How to Negotiate a Good Deal at a Flea Market

When you go into big brand stores to buy things, you can’t negotiate the price. What the sticker price says is what you pay, unless they have one of those “we’ll beat any competitors’ price” policies.

Flea markets and yard sales are a whole different ball game, though. You are kind of expected to haggle. Flea market vendors most likely have been haggling with customers for years so it can be intimidating going in there and trying to get the best price possible. And you’ll probably get lots of different tips from people on how to haggle, but here’s a pretty standard negotiating deals list.

1. Know your product. Know what something is worth going into it and know what it’s going to take to make that item worth every penny. If you plan on selling an item for profit, then you’ll want to know your profit margin. If it’s for your own personal use, then know how much you’re willing to put into it to make it great.

2. Be charming. Strike up a conversation with the vendor. Learn what his (or her) likes and dislikes are and even where he gets his stuff. This might also help you in determining the value of a piece you have got your eye on without letting him know you’ve got your eye on something.

3. Keep your poker face. You never want to tip your hand in a negotiation. Play it cool – even if this is the item you have been looking all over for, don’t let anyone know how desperate you are for this piece.

4. Be respectful, though. Don’t tell someone his item is a piece of junk. You can say how much you admire a piece or like it without tipping your hand. When you hear a price, ask what his bottom line is. If it’s still too steep, then tell him, “It is a beautiful piece; I’m sure someone will pay that for it.” Then he should ask you what your highest price is. You give him a number and he’ll either offer you a counter or tell you that for cash it’s yours at that price.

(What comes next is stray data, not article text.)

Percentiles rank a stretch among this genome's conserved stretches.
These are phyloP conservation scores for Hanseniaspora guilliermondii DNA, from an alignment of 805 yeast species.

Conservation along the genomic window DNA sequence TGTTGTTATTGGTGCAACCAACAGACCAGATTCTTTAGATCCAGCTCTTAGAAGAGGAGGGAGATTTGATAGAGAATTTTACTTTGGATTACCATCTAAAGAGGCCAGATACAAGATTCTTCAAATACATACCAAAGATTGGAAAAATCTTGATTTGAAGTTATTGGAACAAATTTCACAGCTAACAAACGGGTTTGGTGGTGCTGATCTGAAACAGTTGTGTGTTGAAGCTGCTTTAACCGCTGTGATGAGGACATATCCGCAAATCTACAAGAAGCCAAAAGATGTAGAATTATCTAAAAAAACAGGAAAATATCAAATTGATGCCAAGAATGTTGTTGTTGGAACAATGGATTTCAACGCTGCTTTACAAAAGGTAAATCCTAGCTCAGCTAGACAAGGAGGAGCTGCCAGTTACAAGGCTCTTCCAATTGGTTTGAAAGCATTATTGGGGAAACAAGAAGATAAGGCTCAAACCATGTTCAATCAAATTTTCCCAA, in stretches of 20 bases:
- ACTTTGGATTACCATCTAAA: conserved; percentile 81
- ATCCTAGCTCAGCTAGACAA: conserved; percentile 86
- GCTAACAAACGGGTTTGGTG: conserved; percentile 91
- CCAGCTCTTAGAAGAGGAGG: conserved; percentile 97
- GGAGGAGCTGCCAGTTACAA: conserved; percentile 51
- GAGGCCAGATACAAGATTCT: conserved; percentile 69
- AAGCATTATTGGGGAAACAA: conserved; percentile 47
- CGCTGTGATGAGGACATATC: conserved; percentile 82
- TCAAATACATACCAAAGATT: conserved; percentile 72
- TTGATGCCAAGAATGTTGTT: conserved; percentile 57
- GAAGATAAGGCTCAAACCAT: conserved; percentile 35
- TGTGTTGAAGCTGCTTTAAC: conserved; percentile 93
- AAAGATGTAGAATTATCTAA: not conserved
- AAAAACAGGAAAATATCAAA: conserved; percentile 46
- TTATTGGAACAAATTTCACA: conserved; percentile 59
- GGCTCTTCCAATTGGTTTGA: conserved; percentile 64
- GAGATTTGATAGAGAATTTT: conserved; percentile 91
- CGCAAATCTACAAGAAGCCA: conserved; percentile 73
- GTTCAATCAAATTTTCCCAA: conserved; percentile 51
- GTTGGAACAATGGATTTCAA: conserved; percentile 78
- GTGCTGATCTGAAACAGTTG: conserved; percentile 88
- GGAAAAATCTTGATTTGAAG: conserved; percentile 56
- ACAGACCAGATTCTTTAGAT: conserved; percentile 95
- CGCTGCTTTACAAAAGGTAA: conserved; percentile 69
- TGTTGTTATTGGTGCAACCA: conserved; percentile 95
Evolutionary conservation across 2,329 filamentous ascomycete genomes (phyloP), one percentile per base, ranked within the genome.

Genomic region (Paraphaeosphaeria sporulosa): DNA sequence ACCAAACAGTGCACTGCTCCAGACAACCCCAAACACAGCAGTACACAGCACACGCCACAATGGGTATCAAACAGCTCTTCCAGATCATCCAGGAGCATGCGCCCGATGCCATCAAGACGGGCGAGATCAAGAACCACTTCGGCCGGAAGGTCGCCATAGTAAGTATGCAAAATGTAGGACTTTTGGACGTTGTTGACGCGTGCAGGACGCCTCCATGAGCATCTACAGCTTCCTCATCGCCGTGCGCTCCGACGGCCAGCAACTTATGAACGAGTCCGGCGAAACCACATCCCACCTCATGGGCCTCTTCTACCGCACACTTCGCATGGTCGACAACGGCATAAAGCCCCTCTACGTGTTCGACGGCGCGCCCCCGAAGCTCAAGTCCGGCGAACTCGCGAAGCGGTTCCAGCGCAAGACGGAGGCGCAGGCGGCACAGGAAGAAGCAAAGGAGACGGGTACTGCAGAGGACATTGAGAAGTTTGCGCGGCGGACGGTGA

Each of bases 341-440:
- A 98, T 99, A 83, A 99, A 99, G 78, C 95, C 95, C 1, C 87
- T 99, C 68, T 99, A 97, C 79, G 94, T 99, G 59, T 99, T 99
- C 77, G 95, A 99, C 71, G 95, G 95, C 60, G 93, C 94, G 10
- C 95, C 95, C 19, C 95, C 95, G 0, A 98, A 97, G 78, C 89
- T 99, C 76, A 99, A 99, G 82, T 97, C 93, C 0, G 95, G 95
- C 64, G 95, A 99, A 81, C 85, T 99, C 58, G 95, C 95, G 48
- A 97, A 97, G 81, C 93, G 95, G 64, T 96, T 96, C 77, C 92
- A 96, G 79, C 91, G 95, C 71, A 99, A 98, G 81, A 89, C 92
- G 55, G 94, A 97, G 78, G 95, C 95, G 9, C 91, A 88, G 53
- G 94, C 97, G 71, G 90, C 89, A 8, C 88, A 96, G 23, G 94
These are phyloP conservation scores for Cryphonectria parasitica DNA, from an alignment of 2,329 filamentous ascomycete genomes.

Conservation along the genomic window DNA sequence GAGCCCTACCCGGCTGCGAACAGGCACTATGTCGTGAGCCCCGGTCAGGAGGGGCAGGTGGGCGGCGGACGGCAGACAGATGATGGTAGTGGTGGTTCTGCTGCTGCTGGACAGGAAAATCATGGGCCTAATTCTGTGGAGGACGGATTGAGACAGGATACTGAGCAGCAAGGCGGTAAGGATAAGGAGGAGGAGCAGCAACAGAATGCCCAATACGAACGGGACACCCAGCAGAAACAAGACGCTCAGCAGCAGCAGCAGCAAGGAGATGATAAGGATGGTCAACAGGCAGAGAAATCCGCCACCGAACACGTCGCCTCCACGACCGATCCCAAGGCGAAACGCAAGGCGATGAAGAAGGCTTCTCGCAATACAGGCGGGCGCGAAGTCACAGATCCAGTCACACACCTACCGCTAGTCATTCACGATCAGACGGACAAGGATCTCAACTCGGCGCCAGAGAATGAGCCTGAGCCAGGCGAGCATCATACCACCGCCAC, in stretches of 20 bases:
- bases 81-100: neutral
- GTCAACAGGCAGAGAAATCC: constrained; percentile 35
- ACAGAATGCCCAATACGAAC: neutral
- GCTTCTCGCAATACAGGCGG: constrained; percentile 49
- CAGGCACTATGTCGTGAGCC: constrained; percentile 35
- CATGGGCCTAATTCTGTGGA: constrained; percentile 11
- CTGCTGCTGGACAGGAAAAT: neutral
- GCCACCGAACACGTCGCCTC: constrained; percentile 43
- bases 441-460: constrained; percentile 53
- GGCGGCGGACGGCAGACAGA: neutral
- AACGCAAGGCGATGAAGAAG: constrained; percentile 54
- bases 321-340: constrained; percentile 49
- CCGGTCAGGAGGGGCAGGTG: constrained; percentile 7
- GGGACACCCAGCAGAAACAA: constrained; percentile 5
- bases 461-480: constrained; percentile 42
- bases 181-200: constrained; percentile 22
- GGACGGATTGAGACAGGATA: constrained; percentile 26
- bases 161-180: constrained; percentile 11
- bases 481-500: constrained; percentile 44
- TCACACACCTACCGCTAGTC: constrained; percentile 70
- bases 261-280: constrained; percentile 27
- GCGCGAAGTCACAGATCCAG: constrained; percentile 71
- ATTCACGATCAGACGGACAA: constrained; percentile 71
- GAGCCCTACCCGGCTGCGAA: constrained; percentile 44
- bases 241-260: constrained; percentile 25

5. While not insulting the vendor, don’t be afraid to point out why you might not go as high as he would like. Remember to be respectful and say how much you do love the piece, but tell him that you’re concerned at the expense to you in repairing the scratches or any broken parts you notice. Let him know that while you do believe it’s well worth what he’s asking, in order for you to make it the piece you want you’ll have to put some additional work into it which is going to cost you x amount of dollars to do.

6. Get something for free. Dealers at flea markets are often just looking to push the merchandise, either to make room for newer stuff or because it’s a place they have to tear down and pack up at the end of the day to go to another location. The less they leave with, most likely the happier they will be. So if you plan on buying more than one thing from a vendor, then don’t be afraid to say, “Hey, will you throw that box of baseball memorabilia and make it an even amount?”

7. Bid low, but not too low. Start out with a conservative starting price in your negotiations, but don’t be insulting because that will turn a vendor off to you right away.

8. Patience really is a virtue. Good things do come to those who wait. And if you’re willing and able to wait then at the end of the day, if the item still hasn’t sold the vendor might be more willing to give you a better deal. This of course is a gamble – you have to hope no one else purchases the item before the end of the day.

9. Use cash. While vendors might accept check, they certainly do prefer cash. So make it clear that you will be paying with cash, but of course that means you must have that amount of cash on you right then and there.

10. Have fun. If you take it too seriously, then you’ll never be able to enjoy your finds. And you can’t get upset if a vendor doesn’t accept your negotiation. There will be other items and other vendors; it doesn’t have to be that one.

Follow these ten steps when you negotiate at your next flea market and you might be surprised at the amazing deals you end up walking away with.

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